Posts Tagged ‘Albuquerque Tribune’

Gathering of Nations revisited

Over 3,000 indigenous / Native American / Indian dancers and Singers representing more than 500 tribes from Canada and the United States come to Gathering of Nations PowWow annually to participate socially and competitively in Albuquerque New Mexico. (Steven St. John)

Over 3,000 indigenous / Native American / Indian dancers and Singers representing more than 500 tribes from Canada and the United States come to Gathering of Nations PowWow annually to participate socially and competitively in Albuquerque New Mexico. (Steven St. John)

Over 3,000 indigenous / Native American / Indian dancers and Singers representing more than 500 tribes from Canada and the United States come to Gathering of Nations PowWow annually to participate socially and competitively in Albuquerque New Mexico. (Steven St. John)

Over 3,000 indigenous / Native American / Indian dancers and Singers representing more than 500 tribes from Canada and the United States come to Gathering of Nations PowWow annually to participate socially and competitively in Albuquerque New Mexico. (Steven St. John)

Over 3,000 indigenous / Native American / Indian dancers and Singers representing more than 500 tribes from Canada and the United States come to Gathering of Nations PowWow annually to participate socially and competitively in Albuquerque New Mexico. (Steven St. John)

Here are a few frames from one of my favorite annual events, the Gathering of Nations. The challenge when you photograph an event year after year is trying to find new and fresh ways to see it. My first thought was to shoot some formal portraits, but for reasons I wont go into I wasn’t able to make it work, but that’s ok, I’ll keep that in my pocket for next year. One idea was to try to take advantage of amazing ISO capabilities of my Canon 5d Mark II and  shoot with a long (300mm) lens at a small aperture (f11 I think)to compress all the amazing faces and details. This is total rip-off of a picture my friend Craig Fritz made a few years ago at The Trib, I admit it, but I intentionally didn’t look at that picture before I went this year knowing I would most likely approach it from a little different perspective and that the moment would also naturally be different.  I know that last vertical photo is big, and I hope don’t have to scroll to see the whole thing, but even if you do you can still start to appreciate how these would look as giant prints.  You can see more photos from the Gathering of Nations on my archive here. Photos from 2010 Gathering of Nations are also availabe for liciense, that was amazing because the event was outside at University Stadium while the Pit was being renovated. Anyway, thanks for looking.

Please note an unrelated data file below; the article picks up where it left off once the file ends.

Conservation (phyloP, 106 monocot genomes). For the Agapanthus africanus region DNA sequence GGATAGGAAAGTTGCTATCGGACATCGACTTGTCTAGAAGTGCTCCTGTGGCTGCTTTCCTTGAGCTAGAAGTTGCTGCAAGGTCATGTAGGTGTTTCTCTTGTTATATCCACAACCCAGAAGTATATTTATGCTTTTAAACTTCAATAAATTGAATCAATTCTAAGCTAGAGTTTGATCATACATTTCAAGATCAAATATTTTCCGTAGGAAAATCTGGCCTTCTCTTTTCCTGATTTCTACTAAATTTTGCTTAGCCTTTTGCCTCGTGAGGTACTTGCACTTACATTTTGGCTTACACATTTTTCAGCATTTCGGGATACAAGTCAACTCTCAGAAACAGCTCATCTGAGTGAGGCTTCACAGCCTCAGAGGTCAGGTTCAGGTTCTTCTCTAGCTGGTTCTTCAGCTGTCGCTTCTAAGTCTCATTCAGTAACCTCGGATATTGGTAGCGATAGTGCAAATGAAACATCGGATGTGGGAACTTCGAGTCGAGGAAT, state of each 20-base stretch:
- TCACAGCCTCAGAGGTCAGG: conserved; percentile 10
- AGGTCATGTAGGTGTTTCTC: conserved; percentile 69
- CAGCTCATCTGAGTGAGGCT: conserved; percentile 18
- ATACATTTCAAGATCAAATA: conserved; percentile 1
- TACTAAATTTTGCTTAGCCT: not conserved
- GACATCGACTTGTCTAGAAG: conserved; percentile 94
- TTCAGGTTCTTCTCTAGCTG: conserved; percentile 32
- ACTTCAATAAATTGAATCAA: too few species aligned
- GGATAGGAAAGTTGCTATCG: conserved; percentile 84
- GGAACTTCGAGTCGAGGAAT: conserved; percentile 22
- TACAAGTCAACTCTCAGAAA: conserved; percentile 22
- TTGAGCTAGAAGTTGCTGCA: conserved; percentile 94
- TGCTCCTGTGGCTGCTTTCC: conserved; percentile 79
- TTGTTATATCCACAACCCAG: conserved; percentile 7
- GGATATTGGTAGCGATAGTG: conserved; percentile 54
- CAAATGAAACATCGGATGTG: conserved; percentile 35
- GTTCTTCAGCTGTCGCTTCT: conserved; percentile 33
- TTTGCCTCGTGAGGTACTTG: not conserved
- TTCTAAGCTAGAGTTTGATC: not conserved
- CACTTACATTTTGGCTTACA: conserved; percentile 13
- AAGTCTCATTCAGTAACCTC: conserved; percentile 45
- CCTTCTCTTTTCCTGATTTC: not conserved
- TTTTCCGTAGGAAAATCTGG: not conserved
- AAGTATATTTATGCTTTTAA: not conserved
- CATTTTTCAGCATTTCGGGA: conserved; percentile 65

Lobo Journalism Bootcamp

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I had  a great time speaking on a panel about cooperation in the newsroom with Mark Holm, Kelly Brewer and Jakob Schiller last weekend as part of the Daily Lobo Bootcamp. Working with students is really rewarding. We didn’t have much time, there’s a lot to learn but at moments you feel like you can almost see the light bulbs on top the students heads going off when you make certain points. They have a lot of bad ideas about what newspapers are and how newspaper journalism should look. It’s can be a lot of work but I’m only here because of the kindness and generosity of numerous other photographers and journalist who shared their vast knowledge with me. But the truth is I think we speakers get as much inspiration from them as they get from us.